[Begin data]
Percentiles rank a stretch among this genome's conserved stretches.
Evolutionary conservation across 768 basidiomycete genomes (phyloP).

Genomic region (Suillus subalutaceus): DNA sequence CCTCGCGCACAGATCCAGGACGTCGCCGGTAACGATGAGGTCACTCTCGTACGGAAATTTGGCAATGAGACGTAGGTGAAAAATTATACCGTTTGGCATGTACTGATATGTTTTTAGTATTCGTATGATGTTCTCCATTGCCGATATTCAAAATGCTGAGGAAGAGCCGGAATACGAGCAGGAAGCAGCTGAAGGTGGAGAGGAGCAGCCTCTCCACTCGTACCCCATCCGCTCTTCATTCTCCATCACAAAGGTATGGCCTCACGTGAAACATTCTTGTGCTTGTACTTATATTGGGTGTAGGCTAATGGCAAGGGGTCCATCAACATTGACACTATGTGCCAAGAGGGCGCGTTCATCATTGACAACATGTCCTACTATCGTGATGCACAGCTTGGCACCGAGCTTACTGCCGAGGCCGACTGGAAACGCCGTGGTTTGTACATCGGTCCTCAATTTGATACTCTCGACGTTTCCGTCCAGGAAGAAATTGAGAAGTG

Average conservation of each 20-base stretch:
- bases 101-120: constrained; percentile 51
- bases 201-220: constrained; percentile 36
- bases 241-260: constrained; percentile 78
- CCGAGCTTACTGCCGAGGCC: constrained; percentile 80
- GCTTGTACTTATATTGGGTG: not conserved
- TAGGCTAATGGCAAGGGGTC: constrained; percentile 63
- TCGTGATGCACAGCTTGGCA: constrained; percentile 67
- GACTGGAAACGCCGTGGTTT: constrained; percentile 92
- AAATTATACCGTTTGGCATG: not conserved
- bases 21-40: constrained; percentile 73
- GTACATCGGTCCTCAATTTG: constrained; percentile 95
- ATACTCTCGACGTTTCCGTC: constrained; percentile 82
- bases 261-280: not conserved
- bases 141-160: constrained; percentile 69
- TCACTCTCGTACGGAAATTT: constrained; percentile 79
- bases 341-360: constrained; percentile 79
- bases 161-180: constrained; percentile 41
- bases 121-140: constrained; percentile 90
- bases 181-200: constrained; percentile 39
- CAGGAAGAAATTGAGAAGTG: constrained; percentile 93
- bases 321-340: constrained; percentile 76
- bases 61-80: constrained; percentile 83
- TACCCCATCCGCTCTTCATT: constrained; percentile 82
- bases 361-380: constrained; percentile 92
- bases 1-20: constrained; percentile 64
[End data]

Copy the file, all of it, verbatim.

Percentiles rank a stretch among this genome's conserved stretches.
Evolutionary conservation across 768 basidiomycete genomes (phyloP).

Genomic region (Suillus subalutaceus): DNA sequence CCTCGCGCACAGATCCAGGACGTCGCCGGTAACGATGAGGTCACTCTCGTACGGAAATTTGGCAATGAGACGTAGGTGAAAAATTATACCGTTTGGCATGTACTGATATGTTTTTAGTATTCGTATGATGTTCTCCATTGCCGATATTCAAAATGCTGAGGAAGAGCCGGAATACGAGCAGGAAGCAGCTGAAGGTGGAGAGGAGCAGCCTCTCCACTCGTACCCCATCCGCTCTTCATTCTCCATCACAAAGGTATGGCCTCACGTGAAACATTCTTGTGCTTGTACTTATATTGGGTGTAGGCTAATGGCAAGGGGTCCATCAACATTGACACTATGTGCCAAGAGGGCGCGTTCATCATTGACAACATGTCCTACTATCGTGATGCACAGCTTGGCACCGAGCTTACTGCCGAGGCCGACTGGAAACGCCGTGGTTTGTACATCGGTCCTCAATTTGATACTCTCGACGTTTCCGTCCAGGAAGAAATTGAGAAGTG

Average conservation of each 20-base stretch:
- bases 101-120: constrained; percentile 51
- bases 201-220: constrained; percentile 36
- bases 241-260: constrained; percentile 78
- CCGAGCTTACTGCCGAGGCC: constrained; percentile 80
- GCTTGTACTTATATTGGGTG: not conserved
- TAGGCTAATGGCAAGGGGTC: constrained; percentile 63
- TCGTGATGCACAGCTTGGCA: constrained; percentile 67
- GACTGGAAACGCCGTGGTTT: constrained; percentile 92
- AAATTATACCGTTTGGCATG: not conserved
- bases 21-40: constrained; percentile 73
- GTACATCGGTCCTCAATTTG: constrained; percentile 95
- ATACTCTCGACGTTTCCGTC: constrained; percentile 82
- bases 261-280: not conserved
- bases 141-160: constrained; percentile 69
- TCACTCTCGTACGGAAATTT: constrained; percentile 79
- bases 341-360: constrained; percentile 79
- bases 161-180: constrained; percentile 41
- bases 121-140: constrained; percentile 90
- bases 181-200: constrained; percentile 39
- CAGGAAGAAATTGAGAAGTG: constrained; percentile 93
- bases 321-340: constrained; percentile 76
- bases 61-80: constrained; percentile 83
- TACCCCATCCGCTCTTCATT: constrained; percentile 82
- bases 361-380: constrained; percentile 92
- bases 1-20: constrained; percentile 64